Over the last two and half months, hundreds of thousands of Ukrainians have protested the increasingly authoritarian direction of President Viktor Yanukovych’s government. At the forefront of Ukrainians’ objections to the government are a special police force known as the Berkut, or “Golden Eagle.”
During the Euromaidan Protests, Yanukovych has deployed up to 5,000 members of the Berkut to assist in protest management, including the use of water cannons, tear gas, and rubber bullets. Rather than quelling the disturbances, the Berkut has fanned the flames, using increasingly brutal measures to fight protesters.
The Berkut are a special police force that has had a long history of brutality, abuse, torture, and other measures in service of whatever political regime is in control of Ukraine. The force was first formed in 1988 as part of the Soviet OMON (Special Purpose Police Unit), an elite riot police and paramilitary force.
In 1992, after the fall of the Soviet Union, the force reformed as the Berkut under the Ministry of Internal Affairs and was stationed in every province. Originally established to fight organised crime, the force has been increasingly utilized to maintain law and order and break up “mass events,” such as riots and protests.
Check out their recruitment video here (It’s in Ukrainian):
Since their inception, they have been involved in numerous scandals, including violently dispersing peacefully protesting coal miners in 1998, violently attacking protesters during the Ukraine Without Kuchma protests in 2001, as well as sadistically attacking protesters during the current Euromaidan protests.
Berkut members are carefully selected and trained extensively. Prior to joining, Berkut men must have army service, as well as two to three years of law enforcement experience. They are usually paid between one and half to two times more than a regular police officer.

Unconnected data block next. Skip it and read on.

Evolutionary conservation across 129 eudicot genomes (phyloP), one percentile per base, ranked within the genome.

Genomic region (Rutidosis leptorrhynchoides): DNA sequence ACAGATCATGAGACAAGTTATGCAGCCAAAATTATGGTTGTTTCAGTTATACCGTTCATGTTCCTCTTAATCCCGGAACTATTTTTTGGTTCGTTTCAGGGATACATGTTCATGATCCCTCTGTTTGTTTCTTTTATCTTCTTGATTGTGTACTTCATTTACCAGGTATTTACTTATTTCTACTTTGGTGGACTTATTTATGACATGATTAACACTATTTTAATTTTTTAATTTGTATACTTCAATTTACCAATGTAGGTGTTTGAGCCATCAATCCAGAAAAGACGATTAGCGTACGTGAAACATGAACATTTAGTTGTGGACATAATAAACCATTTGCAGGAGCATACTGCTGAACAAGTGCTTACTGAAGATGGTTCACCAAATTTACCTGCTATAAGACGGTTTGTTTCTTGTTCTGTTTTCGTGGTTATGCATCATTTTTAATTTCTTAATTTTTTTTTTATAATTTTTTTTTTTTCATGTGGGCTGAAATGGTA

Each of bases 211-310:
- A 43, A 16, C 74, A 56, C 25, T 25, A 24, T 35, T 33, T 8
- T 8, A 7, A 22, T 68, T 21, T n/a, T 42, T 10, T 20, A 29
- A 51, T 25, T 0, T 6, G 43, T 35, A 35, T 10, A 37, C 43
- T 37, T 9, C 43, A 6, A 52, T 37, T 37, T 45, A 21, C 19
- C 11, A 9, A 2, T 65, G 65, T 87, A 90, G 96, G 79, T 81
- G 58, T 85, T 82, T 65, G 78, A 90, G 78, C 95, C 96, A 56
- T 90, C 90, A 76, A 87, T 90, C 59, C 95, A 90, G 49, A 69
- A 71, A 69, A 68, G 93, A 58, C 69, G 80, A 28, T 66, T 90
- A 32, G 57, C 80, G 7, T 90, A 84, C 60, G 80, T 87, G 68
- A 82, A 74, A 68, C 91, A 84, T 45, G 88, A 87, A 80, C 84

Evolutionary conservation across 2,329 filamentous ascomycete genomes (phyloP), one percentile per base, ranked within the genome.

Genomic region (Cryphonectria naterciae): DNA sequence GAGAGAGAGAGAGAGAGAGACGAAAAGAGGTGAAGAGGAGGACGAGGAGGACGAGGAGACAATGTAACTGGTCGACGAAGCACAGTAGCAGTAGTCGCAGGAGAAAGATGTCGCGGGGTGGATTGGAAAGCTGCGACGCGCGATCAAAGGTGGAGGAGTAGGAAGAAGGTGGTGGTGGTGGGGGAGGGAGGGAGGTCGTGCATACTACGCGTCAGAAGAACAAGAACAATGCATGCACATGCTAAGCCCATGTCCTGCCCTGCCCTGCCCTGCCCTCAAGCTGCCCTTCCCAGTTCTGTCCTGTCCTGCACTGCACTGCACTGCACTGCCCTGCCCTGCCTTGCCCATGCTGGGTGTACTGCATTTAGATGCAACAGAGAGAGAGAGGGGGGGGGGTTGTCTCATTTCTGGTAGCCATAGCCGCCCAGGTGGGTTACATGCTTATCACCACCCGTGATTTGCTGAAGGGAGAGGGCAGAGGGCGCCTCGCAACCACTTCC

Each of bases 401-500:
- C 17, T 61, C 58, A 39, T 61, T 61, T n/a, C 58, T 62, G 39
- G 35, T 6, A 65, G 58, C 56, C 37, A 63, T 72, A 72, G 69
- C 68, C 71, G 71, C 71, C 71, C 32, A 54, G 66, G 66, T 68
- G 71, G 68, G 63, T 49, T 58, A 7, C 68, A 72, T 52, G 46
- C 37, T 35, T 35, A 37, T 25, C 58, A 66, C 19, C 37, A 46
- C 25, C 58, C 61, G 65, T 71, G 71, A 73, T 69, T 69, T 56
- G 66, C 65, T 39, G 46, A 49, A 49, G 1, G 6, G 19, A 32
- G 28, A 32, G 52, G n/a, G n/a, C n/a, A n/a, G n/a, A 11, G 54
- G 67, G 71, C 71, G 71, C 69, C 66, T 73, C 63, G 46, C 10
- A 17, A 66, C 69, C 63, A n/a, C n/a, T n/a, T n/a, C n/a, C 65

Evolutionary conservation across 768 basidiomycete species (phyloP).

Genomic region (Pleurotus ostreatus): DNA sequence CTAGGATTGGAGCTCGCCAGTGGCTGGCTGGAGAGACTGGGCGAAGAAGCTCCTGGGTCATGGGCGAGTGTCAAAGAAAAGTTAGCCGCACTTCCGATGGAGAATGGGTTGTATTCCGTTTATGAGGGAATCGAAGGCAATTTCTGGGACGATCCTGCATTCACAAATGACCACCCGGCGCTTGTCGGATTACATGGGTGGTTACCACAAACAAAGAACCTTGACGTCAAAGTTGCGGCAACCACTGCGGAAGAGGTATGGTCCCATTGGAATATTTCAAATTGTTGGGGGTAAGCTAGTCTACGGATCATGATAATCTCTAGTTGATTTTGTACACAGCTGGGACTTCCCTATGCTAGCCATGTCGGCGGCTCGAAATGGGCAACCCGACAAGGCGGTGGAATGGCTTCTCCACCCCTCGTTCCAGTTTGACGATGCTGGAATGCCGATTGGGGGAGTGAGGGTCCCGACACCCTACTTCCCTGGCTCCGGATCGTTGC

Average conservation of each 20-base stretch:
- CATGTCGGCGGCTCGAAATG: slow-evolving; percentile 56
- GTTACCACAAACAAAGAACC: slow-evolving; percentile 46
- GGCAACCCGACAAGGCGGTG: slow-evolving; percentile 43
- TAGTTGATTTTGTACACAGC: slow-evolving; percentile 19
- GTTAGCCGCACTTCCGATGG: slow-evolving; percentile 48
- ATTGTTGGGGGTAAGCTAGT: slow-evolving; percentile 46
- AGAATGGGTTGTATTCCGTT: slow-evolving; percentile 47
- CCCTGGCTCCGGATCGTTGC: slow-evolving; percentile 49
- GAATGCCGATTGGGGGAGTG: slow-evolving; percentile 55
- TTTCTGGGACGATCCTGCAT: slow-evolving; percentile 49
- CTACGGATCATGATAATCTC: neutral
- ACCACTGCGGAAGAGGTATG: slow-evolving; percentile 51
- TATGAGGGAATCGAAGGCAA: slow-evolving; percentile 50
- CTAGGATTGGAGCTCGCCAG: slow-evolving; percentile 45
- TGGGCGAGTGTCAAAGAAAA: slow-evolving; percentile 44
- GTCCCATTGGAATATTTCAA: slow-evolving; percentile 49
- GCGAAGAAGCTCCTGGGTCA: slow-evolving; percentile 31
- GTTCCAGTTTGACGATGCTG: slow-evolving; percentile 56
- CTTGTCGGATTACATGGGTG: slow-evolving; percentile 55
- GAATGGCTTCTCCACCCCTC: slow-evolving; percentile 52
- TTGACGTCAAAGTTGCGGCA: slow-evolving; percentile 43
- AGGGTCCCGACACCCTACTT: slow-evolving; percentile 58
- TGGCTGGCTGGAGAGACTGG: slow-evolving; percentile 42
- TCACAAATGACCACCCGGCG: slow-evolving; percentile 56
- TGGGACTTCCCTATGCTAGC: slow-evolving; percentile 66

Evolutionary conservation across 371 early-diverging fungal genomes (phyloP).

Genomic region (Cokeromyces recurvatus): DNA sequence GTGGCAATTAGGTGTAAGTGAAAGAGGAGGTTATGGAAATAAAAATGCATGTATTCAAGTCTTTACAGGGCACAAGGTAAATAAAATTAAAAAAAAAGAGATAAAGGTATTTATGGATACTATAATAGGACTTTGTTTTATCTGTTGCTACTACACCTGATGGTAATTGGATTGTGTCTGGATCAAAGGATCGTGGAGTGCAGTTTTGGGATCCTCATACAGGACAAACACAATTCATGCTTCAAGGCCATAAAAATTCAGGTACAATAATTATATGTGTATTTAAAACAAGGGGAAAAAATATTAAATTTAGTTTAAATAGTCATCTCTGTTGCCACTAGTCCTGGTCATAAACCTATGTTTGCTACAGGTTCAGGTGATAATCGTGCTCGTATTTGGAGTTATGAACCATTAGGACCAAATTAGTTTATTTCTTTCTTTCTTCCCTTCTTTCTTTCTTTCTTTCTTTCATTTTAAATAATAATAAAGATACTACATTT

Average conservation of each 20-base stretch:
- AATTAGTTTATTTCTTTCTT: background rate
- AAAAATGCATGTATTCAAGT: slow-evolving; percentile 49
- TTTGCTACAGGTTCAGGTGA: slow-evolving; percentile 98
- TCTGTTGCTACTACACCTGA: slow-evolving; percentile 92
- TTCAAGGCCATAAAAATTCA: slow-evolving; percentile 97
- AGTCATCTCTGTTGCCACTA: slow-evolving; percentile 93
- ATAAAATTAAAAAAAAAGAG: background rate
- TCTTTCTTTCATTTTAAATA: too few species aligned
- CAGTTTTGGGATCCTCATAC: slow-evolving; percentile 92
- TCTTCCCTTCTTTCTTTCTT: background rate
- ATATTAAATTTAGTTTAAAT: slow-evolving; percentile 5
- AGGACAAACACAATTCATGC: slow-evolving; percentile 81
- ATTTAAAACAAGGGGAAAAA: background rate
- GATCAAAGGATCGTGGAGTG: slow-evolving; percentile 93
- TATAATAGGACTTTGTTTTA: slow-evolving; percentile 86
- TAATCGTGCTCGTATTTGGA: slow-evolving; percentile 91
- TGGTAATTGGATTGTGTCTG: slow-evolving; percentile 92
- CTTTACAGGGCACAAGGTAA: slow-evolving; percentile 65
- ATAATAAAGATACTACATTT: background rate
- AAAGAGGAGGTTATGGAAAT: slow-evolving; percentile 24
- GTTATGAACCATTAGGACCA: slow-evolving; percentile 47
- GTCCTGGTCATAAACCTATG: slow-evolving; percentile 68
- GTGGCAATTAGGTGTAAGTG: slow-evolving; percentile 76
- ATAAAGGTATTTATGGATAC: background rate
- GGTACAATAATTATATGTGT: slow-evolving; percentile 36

The semi-autonomous Berkut police often act with impunity for their actions, leading some to call them a “mafia-style organisation.” Some efforts have been made over the years to rein in Berkut power, most notably by Yuriy Lutsenko (now an opposition leader) under President Viktor Yushchenko. Lutsenko set up human rights experts and oversight groups to monitor the activities of the Berkut and other members of the Ministry of Internal Affairs.
When current President Yanukovych came to power, these measures were rolled back. Yanukovych appointed a close ally to run the MIA and, since, the Berkut has upped its brutality.
During the current protests, there have been numerous instances of reported Berkut brutality. The most recent reports charge Berkut with firing at protesters and a video has surfaced of Berkut officers parading a naked protester around on a snow-covered street. A Berkut officer grabs the man and kicks him as he is placed on a police bus. You can see the video below (WARNING: It is graphic):
The Euromaidan Protests may have started over a trade agreement dispute, but it’s end could hinge on serious reform of the country’s most brutal police force.
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